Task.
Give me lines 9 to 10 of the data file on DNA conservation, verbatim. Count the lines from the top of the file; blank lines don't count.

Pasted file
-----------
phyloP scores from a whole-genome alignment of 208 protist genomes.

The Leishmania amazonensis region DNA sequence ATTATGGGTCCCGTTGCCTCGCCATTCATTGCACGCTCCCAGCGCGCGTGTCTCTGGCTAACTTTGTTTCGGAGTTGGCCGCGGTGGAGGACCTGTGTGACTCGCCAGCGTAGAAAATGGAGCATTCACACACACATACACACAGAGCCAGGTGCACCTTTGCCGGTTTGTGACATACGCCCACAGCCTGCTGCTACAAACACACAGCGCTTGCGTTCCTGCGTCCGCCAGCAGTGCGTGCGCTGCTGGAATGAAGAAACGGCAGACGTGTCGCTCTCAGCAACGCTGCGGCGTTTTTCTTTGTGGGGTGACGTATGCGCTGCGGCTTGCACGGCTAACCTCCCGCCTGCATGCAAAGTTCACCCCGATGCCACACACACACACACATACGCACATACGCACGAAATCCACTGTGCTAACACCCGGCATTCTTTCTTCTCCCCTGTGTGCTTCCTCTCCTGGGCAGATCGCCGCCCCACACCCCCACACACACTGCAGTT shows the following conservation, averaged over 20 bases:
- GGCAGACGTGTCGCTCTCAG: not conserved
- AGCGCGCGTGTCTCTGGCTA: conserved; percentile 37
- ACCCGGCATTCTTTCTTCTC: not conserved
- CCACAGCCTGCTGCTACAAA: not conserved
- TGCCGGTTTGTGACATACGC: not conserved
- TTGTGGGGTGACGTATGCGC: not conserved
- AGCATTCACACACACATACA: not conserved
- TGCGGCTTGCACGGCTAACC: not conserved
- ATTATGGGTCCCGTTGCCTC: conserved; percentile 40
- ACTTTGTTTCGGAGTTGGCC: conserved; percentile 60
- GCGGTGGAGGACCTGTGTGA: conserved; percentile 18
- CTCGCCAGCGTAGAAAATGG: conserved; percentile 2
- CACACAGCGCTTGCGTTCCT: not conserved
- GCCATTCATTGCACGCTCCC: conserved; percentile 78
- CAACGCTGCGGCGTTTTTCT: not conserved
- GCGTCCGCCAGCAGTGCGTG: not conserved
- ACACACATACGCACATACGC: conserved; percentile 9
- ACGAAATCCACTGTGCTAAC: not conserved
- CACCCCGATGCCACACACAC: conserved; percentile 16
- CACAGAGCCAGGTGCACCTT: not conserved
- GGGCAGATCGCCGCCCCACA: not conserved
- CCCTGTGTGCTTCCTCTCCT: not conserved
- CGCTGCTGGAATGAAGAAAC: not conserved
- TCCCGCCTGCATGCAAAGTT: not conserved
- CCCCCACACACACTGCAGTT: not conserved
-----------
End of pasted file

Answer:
- AGCATTCACACACACATACA: not conserved
- TGCGGCTTGCACGGCTAACC: not conserved